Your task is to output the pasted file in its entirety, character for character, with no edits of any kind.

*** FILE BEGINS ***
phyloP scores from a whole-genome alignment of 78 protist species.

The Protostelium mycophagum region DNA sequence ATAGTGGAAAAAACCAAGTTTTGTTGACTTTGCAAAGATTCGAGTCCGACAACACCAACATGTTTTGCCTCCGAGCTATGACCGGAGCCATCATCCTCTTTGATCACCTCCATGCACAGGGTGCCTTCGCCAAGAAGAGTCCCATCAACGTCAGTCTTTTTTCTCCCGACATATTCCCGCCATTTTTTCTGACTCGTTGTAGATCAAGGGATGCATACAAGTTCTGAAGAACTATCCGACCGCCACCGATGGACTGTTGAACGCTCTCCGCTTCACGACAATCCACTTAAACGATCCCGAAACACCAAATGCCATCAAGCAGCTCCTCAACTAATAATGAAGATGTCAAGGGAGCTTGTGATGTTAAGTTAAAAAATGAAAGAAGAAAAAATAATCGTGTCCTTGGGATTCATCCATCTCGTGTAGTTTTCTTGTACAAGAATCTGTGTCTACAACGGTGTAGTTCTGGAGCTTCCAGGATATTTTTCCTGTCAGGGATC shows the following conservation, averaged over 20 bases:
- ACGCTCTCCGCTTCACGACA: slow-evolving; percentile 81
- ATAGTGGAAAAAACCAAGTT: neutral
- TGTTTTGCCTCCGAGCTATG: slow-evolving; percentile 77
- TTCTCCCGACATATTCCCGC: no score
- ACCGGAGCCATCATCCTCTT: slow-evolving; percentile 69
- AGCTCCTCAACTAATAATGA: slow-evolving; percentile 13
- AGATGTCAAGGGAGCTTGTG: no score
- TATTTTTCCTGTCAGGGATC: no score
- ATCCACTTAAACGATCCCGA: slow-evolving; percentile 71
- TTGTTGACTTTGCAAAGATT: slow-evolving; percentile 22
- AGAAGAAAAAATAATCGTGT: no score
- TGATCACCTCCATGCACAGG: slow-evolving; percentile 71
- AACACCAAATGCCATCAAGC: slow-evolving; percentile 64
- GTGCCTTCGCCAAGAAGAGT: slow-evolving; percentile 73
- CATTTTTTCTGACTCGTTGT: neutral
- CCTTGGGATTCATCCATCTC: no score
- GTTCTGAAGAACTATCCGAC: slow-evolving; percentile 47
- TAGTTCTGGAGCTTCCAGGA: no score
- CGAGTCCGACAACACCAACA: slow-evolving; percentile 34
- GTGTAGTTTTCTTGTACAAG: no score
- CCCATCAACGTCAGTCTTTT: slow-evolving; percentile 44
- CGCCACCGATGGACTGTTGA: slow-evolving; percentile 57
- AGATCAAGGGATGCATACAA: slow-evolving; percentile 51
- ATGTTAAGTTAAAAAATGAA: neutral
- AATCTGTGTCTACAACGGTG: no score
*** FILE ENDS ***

phyloP scores from a whole-genome alignment of 78 protist species.

The Protostelium mycophagum region DNA sequence ATAGTGGAAAAAACCAAGTTTTGTTGACTTTGCAAAGATTCGAGTCCGACAACACCAACATGTTTTGCCTCCGAGCTATGACCGGAGCCATCATCCTCTTTGATCACCTCCATGCACAGGGTGCCTTCGCCAAGAAGAGTCCCATCAACGTCAGTCTTTTTTCTCCCGACATATTCCCGCCATTTTTTCTGACTCGTTGTAGATCAAGGGATGCATACAAGTTCTGAAGAACTATCCGACCGCCACCGATGGACTGTTGAACGCTCTCCGCTTCACGACAATCCACTTAAACGATCCCGAAACACCAAATGCCATCAAGCAGCTCCTCAACTAATAATGAAGATGTCAAGGGAGCTTGTGATGTTAAGTTAAAAAATGAAAGAAGAAAAAATAATCGTGTCCTTGGGATTCATCCATCTCGTGTAGTTTTCTTGTACAAGAATCTGTGTCTACAACGGTGTAGTTCTGGAGCTTCCAGGATATTTTTCCTGTCAGGGATC shows the following conservation, averaged over 20 bases:
- ACGCTCTCCGCTTCACGACA: slow-evolving; percentile 81
- ATAGTGGAAAAAACCAAGTT: neutral
- TGTTTTGCCTCCGAGCTATG: slow-evolving; percentile 77
- TTCTCCCGACATATTCCCGC: no score
- ACCGGAGCCATCATCCTCTT: slow-evolving; percentile 69
- AGCTCCTCAACTAATAATGA: slow-evolving; percentile 13
- AGATGTCAAGGGAGCTTGTG: no score
- TATTTTTCCTGTCAGGGATC: no score
- ATCCACTTAAACGATCCCGA: slow-evolving; percentile 71
- TTGTTGACTTTGCAAAGATT: slow-evolving; percentile 22
- AGAAGAAAAAATAATCGTGT: no score
- TGATCACCTCCATGCACAGG: slow-evolving; percentile 71
- AACACCAAATGCCATCAAGC: slow-evolving; percentile 64
- GTGCCTTCGCCAAGAAGAGT: slow-evolving; percentile 73
- CATTTTTTCTGACTCGTTGT: neutral
- CCTTGGGATTCATCCATCTC: no score
- GTTCTGAAGAACTATCCGAC: slow-evolving; percentile 47
- TAGTTCTGGAGCTTCCAGGA: no score
- CGAGTCCGACAACACCAACA: slow-evolving; percentile 34
- GTGTAGTTTTCTTGTACAAG: no score
- CCCATCAACGTCAGTCTTTT: slow-evolving; percentile 44
- CGCCACCGATGGACTGTTGA: slow-evolving; percentile 57
- AGATCAAGGGATGCATACAA: slow-evolving; percentile 51
- ATGTTAAGTTAAAAAATGAA: neutral
- AATCTGTGTCTACAACGGTG: no score